Keeping On

Still over here hacking away at a new novel. I’m officially around 20% of the way finished. This one’s easier to write than the one before it. Still, I find I have to negotiate with my brain every, single day in order to make my word count.

This is with the wind at my back, friends.

I don’t know why I find it so hard to beat back Resistance, even when I’m in a predictable writing habit. I wish it weren’t so.

All work, even creative work, requires grit and determination, though. (And writing feels like work, sometimes, let me tell you).

So, here’s to keeping on keeping on. Whatever you have going in your life right now, may you find the wherewithal to continue with it until it’s time to move to the next thing.

On Staying in the Purple

I’ve started writing a new novel. I’m 11,000 words in to what I expect will be an 80,000-ish word project. Since I’m pumping out the chapters, I find myself with depleted verbal reserves (most often of which I access to lecture my teenagers). So I though I’d just share this today. Seems about right.

Staying in the purple ain’t easy, folks. But the alternative is moving to crazy town.

If You Can’t Write Anything Useful, Don’t Write Anything at All

It’s popular, in some circles, to deny the existence of writer’s block.

Butt in chair! Don’t wait for the muse! Treat writing like a job! they say.

They’re mostly right. Writers can usually conquer the blank screen by typing words in succession, asking ourselves what if? and then what happened? We can work ourselves out of a jam. That is, if we’re writing fiction.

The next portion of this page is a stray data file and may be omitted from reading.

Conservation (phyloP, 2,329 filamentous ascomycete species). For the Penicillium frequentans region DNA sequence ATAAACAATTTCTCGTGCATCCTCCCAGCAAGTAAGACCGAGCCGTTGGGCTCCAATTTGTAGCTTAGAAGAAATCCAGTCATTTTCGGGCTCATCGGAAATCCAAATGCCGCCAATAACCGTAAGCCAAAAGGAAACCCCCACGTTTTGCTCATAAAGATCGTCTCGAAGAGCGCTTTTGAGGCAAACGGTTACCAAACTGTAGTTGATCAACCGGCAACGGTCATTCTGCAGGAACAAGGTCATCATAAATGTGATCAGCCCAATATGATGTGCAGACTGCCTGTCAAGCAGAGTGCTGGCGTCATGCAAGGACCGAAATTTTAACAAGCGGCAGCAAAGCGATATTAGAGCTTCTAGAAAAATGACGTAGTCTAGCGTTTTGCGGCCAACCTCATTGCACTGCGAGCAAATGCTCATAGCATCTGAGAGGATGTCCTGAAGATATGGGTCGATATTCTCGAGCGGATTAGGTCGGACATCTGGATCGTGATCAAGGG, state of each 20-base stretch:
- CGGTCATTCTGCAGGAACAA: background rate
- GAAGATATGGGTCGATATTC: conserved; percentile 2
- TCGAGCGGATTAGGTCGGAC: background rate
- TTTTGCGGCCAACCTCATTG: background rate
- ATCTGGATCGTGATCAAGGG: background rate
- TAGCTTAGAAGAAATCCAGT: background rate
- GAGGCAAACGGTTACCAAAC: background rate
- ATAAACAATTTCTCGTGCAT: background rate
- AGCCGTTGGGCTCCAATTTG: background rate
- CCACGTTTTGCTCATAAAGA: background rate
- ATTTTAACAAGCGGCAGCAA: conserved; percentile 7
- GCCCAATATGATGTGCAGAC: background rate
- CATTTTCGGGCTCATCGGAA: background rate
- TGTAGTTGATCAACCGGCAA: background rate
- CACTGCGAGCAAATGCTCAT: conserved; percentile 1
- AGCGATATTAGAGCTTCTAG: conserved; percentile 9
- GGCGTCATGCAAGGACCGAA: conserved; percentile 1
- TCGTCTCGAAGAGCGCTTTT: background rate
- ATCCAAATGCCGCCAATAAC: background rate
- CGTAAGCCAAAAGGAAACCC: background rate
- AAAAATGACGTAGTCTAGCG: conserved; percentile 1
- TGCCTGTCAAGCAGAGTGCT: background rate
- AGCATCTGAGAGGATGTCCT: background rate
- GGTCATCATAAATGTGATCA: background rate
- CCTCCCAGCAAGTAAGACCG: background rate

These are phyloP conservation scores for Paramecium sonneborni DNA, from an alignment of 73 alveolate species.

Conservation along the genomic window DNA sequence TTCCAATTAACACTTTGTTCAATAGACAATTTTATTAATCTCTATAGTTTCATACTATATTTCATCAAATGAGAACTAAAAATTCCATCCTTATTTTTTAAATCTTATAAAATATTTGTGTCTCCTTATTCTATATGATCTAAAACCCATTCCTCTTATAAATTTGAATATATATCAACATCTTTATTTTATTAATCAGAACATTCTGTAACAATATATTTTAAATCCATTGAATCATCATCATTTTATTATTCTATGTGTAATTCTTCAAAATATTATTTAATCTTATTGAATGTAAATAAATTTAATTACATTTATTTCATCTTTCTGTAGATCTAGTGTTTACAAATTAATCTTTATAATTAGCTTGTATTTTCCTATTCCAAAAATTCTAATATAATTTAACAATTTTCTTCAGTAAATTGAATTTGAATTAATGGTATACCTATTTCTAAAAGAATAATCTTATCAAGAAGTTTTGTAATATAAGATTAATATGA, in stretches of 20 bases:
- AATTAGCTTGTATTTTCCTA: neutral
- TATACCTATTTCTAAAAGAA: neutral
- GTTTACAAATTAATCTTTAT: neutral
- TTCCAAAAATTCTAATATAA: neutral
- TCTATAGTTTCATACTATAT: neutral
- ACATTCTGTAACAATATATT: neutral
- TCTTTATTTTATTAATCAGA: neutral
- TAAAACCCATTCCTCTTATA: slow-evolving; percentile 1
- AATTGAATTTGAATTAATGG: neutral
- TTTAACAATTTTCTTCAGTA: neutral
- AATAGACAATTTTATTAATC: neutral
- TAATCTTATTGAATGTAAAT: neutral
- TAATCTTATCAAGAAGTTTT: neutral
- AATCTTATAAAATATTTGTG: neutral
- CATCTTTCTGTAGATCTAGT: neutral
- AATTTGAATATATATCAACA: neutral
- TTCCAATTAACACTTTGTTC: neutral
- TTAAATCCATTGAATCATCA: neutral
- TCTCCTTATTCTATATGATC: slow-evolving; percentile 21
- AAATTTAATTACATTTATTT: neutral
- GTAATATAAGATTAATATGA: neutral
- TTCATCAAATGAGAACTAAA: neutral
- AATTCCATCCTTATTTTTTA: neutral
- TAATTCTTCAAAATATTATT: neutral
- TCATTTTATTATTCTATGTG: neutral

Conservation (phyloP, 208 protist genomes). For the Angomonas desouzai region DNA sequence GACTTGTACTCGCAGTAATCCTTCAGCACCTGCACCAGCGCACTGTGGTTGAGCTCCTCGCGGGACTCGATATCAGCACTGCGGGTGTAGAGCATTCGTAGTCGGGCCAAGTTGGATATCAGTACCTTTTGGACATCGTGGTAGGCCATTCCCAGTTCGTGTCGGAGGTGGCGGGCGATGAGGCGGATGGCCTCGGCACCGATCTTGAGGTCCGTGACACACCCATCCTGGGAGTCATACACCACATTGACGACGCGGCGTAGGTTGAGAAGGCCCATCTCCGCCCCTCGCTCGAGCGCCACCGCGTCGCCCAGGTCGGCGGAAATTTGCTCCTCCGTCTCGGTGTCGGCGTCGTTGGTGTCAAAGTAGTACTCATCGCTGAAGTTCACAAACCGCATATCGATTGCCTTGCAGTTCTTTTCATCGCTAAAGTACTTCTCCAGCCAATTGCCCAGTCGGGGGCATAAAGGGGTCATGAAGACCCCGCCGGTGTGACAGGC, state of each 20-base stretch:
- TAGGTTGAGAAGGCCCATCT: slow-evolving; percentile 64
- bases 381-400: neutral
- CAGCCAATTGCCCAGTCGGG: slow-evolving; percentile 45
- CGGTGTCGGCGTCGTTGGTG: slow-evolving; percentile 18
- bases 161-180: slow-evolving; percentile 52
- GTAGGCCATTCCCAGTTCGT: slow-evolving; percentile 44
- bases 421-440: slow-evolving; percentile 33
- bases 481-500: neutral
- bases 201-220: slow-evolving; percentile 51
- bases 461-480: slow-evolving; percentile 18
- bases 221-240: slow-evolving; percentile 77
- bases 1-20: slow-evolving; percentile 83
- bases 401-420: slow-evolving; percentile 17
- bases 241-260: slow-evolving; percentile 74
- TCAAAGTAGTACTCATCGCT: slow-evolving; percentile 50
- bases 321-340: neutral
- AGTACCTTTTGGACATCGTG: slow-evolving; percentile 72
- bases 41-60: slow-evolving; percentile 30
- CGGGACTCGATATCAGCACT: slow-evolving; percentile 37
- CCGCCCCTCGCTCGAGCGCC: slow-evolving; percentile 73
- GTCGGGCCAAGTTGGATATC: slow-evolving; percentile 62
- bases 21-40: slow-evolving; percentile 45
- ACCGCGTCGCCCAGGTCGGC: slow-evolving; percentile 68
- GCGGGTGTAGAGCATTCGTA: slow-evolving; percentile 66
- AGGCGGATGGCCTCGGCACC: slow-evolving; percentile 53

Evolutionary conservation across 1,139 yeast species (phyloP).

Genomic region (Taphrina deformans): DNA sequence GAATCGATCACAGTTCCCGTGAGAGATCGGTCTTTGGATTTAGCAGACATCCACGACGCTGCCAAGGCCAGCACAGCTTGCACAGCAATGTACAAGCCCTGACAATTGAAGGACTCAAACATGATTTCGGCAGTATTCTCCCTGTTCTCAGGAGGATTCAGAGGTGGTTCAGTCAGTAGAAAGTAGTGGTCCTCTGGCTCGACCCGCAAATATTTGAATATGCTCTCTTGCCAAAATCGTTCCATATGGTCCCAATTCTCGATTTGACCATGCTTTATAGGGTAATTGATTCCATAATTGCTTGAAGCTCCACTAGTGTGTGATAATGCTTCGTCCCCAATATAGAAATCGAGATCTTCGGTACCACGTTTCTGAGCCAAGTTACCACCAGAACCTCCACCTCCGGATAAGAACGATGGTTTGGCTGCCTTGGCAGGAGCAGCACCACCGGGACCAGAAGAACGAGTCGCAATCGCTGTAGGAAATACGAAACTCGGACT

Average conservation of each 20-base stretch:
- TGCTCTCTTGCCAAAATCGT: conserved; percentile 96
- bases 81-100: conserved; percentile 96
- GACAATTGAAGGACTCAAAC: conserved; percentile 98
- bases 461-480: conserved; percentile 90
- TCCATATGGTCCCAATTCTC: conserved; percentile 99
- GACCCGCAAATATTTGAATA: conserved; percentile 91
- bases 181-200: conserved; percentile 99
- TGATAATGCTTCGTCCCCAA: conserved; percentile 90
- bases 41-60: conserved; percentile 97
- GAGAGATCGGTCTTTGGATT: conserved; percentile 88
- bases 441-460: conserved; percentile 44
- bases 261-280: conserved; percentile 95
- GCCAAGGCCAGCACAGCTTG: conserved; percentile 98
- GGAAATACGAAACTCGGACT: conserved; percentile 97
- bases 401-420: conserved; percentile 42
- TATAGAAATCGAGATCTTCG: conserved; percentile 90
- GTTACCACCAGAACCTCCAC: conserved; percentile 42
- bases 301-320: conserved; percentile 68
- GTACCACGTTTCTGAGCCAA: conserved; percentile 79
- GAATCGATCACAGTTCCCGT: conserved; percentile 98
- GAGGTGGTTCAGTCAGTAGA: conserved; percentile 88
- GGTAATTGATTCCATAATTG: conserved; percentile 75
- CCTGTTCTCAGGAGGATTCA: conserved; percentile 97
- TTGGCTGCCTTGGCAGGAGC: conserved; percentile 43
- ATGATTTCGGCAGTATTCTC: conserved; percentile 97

activity adventure blur business
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You know when this “just do it” stuff doesn’t work–at least for me? When it comes to blogging.

I think the reason for this is that the blogging world has become so crowded that, if you do have a blog  and you want people to read what you write, you feel an enormous pressure to say something useful. Give readers a takeaway, an actionable step.

Right now.

I see a lot of bloggers copying other bloggers’ “useful ideas,” almost verbatim, because they’ve bought into this idea that the appearance of added value is more important than any sort of originality or creativity. The way to get readers, they’ve been told, is to do how-to posts.

  • Short ‘n’ sweet
  • Bullet points.
  • Two picture minimum.

black and white clear cool dew
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I, for one, cannot force myself to say something useful. Sometimes I do, but it’s often by accident. So I stare at the blank screen. I can’t think of a single thing to say that someone hasn’t already said.

This is not useful. There is nothing to take away.

But it’s true.